HELP WITH FILM PHOTOGRAPHY! Grainy/Underexposed?
I’m new to film photography and just got these back... I used film a friend gave me so I’m thinking it could be expired and since I live in Florida it gets really hot and I would occasionally leave it in the car. Do you think these problems would be resolved with new film or should I play with my camera settings?
- FrankLv 75 months agoBest Answer
This cannot be a user error (i.e. bad settings).
This could have been due to the film being old; There could be a light leak in the camera; Poor processing of the film; Improper storage of the film or a combination of these possibilities.
My guess is that the age of the film would likely not cause this bad of a result. Instead, I think the likely problem is a light leak in the camera or you (someone else) may have accidentally opened the camera and fogged the film.
Usually when film gets old, it often results in a loss of light sensitivity along with a color shift. This color shift is even across the entire film and not blotchy like you see in your posted example. I've never seen old film react like your posted example and I worked for several years in a camera shop during the days of film.
Try a new roll of film and see what happens. But before using the camera again, check around the film back for any signs of deteriorated light baffle or gaskets. Often older cameras used black felt around the grove of where the film door mates up with the camera. This material is notorious for flaking off resulting in light leaks. For most people light leaks is a bad thing, for some others they actually like it because for them it looks artistic or cool. The Holga, for example, is a great camera loved by so many BECAUSE of just how horribly badly & cheaply built it is. If you want a cool film camera, the Holga has got to be on the top of your list. They are still being made (I think) and they're pretty cheap, too.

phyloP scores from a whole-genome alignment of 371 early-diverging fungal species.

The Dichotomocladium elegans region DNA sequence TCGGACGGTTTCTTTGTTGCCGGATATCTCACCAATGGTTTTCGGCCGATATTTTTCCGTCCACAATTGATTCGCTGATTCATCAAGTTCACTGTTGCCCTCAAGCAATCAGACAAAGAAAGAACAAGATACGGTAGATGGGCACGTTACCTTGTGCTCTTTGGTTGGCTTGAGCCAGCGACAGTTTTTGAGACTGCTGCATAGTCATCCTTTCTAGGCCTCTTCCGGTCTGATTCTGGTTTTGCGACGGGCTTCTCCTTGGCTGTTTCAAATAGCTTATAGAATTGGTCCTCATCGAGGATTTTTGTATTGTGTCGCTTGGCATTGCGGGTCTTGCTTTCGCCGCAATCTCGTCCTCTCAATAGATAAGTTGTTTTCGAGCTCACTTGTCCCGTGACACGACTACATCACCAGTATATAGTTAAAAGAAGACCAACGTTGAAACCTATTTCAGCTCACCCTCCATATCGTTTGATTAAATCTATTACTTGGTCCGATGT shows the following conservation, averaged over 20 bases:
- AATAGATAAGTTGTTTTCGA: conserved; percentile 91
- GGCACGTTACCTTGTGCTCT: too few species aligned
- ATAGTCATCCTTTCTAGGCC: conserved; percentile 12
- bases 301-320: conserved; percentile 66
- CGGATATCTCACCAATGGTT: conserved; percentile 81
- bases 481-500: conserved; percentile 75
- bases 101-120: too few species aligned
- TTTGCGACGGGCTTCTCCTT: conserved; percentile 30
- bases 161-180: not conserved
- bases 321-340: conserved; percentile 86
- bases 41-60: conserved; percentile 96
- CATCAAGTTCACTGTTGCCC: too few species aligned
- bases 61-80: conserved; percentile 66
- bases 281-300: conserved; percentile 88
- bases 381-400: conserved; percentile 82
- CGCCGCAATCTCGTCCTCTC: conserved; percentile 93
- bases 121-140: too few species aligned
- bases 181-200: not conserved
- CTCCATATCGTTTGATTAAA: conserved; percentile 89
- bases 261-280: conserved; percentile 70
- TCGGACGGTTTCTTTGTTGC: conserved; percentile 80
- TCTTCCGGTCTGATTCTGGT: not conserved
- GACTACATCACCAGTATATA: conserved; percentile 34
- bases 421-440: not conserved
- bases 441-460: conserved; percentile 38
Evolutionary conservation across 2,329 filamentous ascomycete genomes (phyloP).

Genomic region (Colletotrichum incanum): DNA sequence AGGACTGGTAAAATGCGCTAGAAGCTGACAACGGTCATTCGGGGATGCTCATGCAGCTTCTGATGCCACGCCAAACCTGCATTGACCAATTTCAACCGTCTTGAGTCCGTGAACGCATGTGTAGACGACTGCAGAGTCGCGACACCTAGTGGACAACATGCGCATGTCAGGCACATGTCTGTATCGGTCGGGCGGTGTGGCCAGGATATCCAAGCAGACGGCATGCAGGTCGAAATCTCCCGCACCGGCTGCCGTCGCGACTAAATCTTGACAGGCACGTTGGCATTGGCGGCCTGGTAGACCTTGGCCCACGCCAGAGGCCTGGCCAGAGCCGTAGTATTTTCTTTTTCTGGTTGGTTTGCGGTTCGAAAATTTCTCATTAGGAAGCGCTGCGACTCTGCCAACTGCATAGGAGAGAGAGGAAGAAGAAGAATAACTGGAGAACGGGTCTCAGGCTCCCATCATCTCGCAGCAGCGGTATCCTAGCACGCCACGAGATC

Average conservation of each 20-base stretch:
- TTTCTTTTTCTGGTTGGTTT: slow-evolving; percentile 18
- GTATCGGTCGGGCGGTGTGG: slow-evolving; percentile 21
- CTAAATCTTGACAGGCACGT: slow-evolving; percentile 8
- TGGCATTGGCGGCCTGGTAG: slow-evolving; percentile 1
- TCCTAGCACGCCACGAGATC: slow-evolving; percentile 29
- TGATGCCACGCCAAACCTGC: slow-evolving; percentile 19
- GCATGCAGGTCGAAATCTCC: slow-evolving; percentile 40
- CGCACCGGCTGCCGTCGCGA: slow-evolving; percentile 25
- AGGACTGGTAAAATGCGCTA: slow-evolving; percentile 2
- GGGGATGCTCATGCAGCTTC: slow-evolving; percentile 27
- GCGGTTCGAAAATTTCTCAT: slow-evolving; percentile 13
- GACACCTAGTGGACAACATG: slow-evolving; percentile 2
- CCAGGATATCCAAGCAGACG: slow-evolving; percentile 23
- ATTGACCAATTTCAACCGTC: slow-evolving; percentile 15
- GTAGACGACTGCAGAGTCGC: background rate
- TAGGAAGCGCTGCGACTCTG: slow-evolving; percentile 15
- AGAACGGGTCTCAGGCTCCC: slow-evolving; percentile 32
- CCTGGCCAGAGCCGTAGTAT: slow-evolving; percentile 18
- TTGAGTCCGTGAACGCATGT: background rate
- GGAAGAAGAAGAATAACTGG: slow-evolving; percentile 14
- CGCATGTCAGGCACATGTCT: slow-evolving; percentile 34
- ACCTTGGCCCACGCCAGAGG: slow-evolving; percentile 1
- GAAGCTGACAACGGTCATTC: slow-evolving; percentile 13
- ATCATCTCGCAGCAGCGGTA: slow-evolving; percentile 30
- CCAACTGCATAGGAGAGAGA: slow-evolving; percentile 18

- John PLv 75 months ago
Leaving a camera in a hot place for some time does affect the film. Certainly it might increase the grain, less likely that it would cause thin negatives.
By "underexposure" do you mean thin negatives or dark prints (a printing fault, which could occur even from good negatives)? Wrong camera settings would cause thin (or thick) negatives, depending on which way the wrong settings went.
Expired film tends to go grainy.
It is possible that the camera is faulty, shutter speeds or aperture marks not accurate.
- BerndLv 75 months ago
A hot car will ruin film. Another reason to use digital camera.
- JoeLv 75 months ago
Agreeing with the others: this looks like old, expired film, stored badly.Source(s): Grew up using film, and processing my own B & W.
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- Anonymous5 months ago
Film should not be stored in hot areas, read the instructions that come with the film.
- Lord BaconLv 75 months ago
There are no camera SETTINGS that would cause those problems. There can be faults in the actual camera that can cause light to leak in but I suspect it is more to do with the age, storage and handling of the film. Try to load and unload the film indoors or in the shade.
I'd try a new film.